The how-to guiding change successfully
When I started doing my leadership training out in nature years ago with John P. Milton, the first thing I learned was that all forms whether material, energetic, perceptual, emotional or of thought are interconnected and dependent on each other. This seems obvious to me now. At the time, I hadn’t thought much about it. I also learned that all these forms are constantly in flux. Changing and transforming into new combinations better suited to serve the continuously shifting needs around us. That is the way of nature.
When we are looking toward guiding change; whether in our own lives or in our companies, we can speed up the process. Perhaps making it easier by first accepting that change is our constant companion. Also looking to our interdependence that translates into our need for collaboration when looking for new solutions.
Evolving our business models
Some of the most innovative and successful entrepreneurs and companies today have cultivated the ability to rapidly and continuously reinvent themselves as they respond to the constant change of the external influences and the needs of their users. They have experimented with linking complexity theory and time-paced evolution to the way they develop new products and services. This is not only their core competence but also the heart of their cultures. They are leaving behind the grand illusion of the limiting equilibrium model promoted by Milton Freedman. This model perpetuated the notion that the only goal of business is to bring value to shareholders. The new way is to bring value to all the stakeholders. Honouring the nature of our interdependence needing to co-create win-win solutions for everyone, in order to keep our sustainability.
Economists are having to unlearn the Freedman’s dogma as well. They are replacing it with newer theories such as the “complexity economics” (as previously mentioned), “chaos theory”, and “behavioural economics,” that are moving us toward a circular economy.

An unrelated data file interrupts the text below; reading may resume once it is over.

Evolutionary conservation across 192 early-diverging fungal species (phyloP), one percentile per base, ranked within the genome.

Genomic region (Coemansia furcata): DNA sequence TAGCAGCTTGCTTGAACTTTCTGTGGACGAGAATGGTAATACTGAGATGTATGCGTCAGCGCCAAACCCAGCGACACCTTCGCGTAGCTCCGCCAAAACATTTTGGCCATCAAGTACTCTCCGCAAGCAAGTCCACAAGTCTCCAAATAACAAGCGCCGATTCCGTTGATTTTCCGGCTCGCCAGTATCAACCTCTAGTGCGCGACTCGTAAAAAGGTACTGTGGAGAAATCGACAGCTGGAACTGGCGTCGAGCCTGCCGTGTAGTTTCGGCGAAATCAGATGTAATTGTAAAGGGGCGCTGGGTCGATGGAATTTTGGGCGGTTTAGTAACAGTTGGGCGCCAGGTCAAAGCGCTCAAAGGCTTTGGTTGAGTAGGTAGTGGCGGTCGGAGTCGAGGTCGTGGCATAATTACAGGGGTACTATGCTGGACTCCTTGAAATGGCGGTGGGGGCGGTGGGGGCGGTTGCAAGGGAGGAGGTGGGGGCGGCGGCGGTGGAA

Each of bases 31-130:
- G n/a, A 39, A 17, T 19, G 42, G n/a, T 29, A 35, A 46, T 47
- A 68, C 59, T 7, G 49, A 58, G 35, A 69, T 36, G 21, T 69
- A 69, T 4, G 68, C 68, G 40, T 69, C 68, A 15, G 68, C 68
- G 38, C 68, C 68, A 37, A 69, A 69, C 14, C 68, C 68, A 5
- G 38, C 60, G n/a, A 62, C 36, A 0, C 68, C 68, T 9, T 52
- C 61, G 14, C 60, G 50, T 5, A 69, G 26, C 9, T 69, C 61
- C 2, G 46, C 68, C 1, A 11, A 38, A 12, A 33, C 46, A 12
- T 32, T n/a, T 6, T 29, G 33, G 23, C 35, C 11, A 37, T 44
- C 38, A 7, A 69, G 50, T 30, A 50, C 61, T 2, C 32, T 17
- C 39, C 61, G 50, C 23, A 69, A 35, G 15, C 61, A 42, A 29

Focus on wholeness for our people, planet, profit
It is hard not to be aware of the faster and more relentless changes in the world around us. These changes require constant adaptability and flexibility. As humans, we have to figure out how to live, lead, and work together peacefully as the largest population in the planet’s history. As we are all leaders, we have to learn to adapt while guiding change if we are to solve our increasingly pressing problems. We have to use our imagination and creativity to come up with innovative and sustainable solutions. Solutions that can be scaled for the greatest, most positive impact, so we can all thrive. We need to focus on wholeness for our people, for our planet, and for our profits. It all goes hand in hand.
How do we do this?
As Einstein said, “We cannot solve our problems with the same thinking we had when we created them.” Radical change is required. The status quo, which is caused by our addiction to comfort and incremental improvements are not producing the results we need. No wonder the Center for Creative Leadership, in their white paper, “The Challenges Leaders Face Around the World: More Similar than Different,” said that one of the six top challenges leaders face today is guiding change.
How leaders take ownership of guiding change
Einstein said it. What leaders need in order to guide change successfully is to raise the bar to a higher degree of consciousness. This means to be willing to get out of their comfort zones and commit to learning and growing. They must be willing to take ownership of thinking and leading differently. Expanding their mindsets and world-views, and changing their behaviour and habits. They must also be willing to let go of resistance and outdated norms. Willing also to usher in the new paradigm shifts. The need and desire are to create a different outcome. The only way to get there is to follow a different road map.